Meredith College recently participated in the North Carolina Independent Colleges and Universities (NCICU) Second Annual Ethics Bowl competition.
The Meredith team won four rounds of competition, tying with Wake Forest University. A tie-breaker based on points earned went in favor of Wake Forest. This year’s competition, with a focus on “Ethics in Communications,” was held February 8-9, 2013. Students from 18 North Carolina independent colleges and universities competed.
Meredith team members were Marlena Brown, ’15, Ashley Hall, ’15, Amy Hruby, ’13, Alissa Jording, ’15, Sydney Maxwell, ’15 , Roxanne McPherson, ’16, Mary Rawls, ’13, and Mollie Schrull, ’14. Campus Coordinators for Meredith were Assistant Professor of Religious and Ethical Studies Steven Benko and Director of Student Leadership and Service Cheryl Jenkins.
Benko and Jenkins were both proud of the team’s work preparing for the Ethics Bowl, and their effort in the competition.
“Their preparation was focused and intense and the students assumed a lot of responsibility for learning difficult and complex material,” Benko said. “They organized themselves well and demonstrated both a firm grasp of ethical theory, but also excellent oral communication skills, teamwork and poise.”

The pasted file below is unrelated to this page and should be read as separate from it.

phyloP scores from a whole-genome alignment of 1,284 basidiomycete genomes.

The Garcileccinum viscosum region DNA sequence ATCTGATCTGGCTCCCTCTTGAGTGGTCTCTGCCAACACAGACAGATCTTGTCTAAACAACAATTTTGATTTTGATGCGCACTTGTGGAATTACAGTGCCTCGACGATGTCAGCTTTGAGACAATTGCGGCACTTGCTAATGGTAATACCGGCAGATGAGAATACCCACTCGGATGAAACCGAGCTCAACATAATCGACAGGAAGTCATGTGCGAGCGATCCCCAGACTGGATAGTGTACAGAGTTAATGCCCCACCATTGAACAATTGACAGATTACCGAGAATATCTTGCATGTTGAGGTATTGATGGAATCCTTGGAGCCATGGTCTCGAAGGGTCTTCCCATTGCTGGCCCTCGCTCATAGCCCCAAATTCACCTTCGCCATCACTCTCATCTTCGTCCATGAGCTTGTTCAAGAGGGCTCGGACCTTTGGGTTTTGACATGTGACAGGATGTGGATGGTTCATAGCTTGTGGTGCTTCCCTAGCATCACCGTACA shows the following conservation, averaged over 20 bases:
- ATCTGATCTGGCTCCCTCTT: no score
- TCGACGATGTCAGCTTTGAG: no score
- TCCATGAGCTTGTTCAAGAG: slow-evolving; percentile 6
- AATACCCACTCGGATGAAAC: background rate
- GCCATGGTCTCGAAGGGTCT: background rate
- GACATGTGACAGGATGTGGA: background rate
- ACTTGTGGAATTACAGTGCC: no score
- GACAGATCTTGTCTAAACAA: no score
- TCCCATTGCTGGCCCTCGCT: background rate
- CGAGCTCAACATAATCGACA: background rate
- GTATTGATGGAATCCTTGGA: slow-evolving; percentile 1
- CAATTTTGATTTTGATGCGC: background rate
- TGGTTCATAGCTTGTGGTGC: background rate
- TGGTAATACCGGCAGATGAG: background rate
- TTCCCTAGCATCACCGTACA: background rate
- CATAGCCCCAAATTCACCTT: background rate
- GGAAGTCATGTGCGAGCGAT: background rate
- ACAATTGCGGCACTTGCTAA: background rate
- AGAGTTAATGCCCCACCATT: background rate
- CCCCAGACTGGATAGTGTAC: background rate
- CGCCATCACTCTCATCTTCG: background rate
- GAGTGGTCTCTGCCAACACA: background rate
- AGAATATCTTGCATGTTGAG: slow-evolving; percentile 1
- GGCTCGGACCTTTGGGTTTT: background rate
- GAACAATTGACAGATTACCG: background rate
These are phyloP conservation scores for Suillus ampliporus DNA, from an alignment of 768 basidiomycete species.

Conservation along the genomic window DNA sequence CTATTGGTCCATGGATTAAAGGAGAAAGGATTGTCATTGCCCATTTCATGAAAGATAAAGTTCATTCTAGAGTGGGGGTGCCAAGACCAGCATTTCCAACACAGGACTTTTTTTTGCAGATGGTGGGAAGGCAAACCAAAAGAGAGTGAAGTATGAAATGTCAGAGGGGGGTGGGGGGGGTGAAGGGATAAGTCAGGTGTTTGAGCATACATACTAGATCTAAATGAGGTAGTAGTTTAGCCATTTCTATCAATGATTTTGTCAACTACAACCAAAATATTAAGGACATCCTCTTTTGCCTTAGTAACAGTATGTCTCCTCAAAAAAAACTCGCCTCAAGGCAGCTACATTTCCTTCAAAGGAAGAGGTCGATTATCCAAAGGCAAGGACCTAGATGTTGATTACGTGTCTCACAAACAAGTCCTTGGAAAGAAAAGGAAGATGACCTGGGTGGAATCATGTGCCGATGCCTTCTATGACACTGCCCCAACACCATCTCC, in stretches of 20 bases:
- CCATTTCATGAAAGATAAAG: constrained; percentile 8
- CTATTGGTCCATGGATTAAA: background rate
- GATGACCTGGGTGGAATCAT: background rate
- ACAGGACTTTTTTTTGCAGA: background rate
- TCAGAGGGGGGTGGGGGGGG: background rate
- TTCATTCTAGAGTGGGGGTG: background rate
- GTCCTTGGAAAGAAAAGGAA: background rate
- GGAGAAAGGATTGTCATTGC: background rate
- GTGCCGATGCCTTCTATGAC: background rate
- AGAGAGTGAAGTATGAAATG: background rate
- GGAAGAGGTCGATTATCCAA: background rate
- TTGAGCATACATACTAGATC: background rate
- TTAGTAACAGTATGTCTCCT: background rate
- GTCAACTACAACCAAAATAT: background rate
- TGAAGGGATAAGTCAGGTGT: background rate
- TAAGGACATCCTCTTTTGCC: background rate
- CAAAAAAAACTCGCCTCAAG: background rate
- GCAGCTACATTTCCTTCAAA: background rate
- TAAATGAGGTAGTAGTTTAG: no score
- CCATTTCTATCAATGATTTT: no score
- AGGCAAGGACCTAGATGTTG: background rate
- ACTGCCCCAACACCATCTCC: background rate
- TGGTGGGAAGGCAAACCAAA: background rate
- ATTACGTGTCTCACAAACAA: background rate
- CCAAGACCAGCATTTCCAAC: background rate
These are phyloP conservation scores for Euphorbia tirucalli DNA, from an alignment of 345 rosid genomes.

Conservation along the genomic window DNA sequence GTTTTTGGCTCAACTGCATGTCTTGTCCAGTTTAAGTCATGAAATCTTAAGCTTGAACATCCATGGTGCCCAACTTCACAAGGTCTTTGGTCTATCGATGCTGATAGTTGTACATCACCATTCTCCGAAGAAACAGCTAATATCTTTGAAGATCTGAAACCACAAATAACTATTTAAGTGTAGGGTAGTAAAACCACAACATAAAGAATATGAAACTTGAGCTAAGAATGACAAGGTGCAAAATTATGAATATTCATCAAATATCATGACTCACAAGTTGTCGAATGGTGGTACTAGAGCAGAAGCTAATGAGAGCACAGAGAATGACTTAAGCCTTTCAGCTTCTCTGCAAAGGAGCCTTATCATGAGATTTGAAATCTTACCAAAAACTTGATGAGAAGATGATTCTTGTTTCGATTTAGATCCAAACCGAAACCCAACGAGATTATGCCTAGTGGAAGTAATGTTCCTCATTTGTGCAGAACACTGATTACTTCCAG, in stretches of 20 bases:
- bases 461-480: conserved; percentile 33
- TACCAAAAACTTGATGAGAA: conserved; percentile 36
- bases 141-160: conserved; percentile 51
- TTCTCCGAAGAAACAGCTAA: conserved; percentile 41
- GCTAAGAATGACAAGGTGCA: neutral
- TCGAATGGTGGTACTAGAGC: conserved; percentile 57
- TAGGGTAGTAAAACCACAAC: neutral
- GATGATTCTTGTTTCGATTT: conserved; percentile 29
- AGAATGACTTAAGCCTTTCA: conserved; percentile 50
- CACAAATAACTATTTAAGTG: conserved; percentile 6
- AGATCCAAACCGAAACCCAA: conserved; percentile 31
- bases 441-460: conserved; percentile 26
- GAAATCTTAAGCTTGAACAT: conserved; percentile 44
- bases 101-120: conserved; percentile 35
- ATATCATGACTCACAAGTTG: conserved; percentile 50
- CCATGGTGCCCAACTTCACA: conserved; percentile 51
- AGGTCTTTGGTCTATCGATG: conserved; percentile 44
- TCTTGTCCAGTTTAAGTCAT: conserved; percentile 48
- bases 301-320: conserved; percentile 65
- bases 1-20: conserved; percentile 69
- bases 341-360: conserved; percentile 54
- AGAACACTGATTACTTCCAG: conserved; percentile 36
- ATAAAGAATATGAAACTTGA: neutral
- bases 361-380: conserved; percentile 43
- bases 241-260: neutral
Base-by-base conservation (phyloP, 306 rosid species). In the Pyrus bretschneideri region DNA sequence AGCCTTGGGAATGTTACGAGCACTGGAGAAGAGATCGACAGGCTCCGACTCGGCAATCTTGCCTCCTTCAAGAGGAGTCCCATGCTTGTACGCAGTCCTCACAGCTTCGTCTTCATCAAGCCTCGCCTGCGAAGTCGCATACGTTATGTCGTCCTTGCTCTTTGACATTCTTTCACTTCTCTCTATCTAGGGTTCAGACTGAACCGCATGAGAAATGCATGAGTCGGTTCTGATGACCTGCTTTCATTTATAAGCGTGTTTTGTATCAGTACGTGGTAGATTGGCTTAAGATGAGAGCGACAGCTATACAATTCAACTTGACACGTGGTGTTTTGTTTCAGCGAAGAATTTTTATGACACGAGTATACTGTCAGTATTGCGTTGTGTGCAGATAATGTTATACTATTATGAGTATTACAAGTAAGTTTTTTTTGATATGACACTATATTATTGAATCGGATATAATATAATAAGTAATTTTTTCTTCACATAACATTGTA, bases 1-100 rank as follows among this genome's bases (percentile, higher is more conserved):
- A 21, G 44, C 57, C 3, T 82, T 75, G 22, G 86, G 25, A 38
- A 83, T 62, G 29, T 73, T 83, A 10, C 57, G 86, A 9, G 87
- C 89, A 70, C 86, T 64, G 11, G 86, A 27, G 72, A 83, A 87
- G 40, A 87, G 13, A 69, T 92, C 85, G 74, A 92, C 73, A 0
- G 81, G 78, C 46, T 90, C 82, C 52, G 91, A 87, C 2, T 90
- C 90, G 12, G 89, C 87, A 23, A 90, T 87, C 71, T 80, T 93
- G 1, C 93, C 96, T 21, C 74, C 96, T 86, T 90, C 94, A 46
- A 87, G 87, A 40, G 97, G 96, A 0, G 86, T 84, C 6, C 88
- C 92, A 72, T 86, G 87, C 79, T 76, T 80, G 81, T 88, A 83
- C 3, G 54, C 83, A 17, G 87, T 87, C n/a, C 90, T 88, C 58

Ethics Bowl is an example of the beneficial liberal arts learning-experiences students have at Meredith, according to Benko.
“Ethics bowl demonstrates the perfect blend of the academic and student activities sides of the College,” Benko said. “You have students beginning their efforts in the classroom setting and then extending them through extra-curricular activities. They are developing a strong theoretical foundation that forces them to think about how right and wrong are determined as well as the ability to apply that understanding in practical scenarios.”
Jenkins agrees that Ethics Bowl is a strong example of collaboration between academic programs and leadership programs at Meredith.
“Students see two parts of the College working together,” Jenkins said. “It is a great example of collaboration across departments/divisions that has had a true learning impact on these students.”
Ethics Bowl preparation helps students hone leadership, interpersonal, communication and thinking skills, Benko said.
“The students learn the value of teamwork and compromise,” Benko said. “I'm confident that they will be able to take this theoretical knowledge and apply it in other courses or their careers.”
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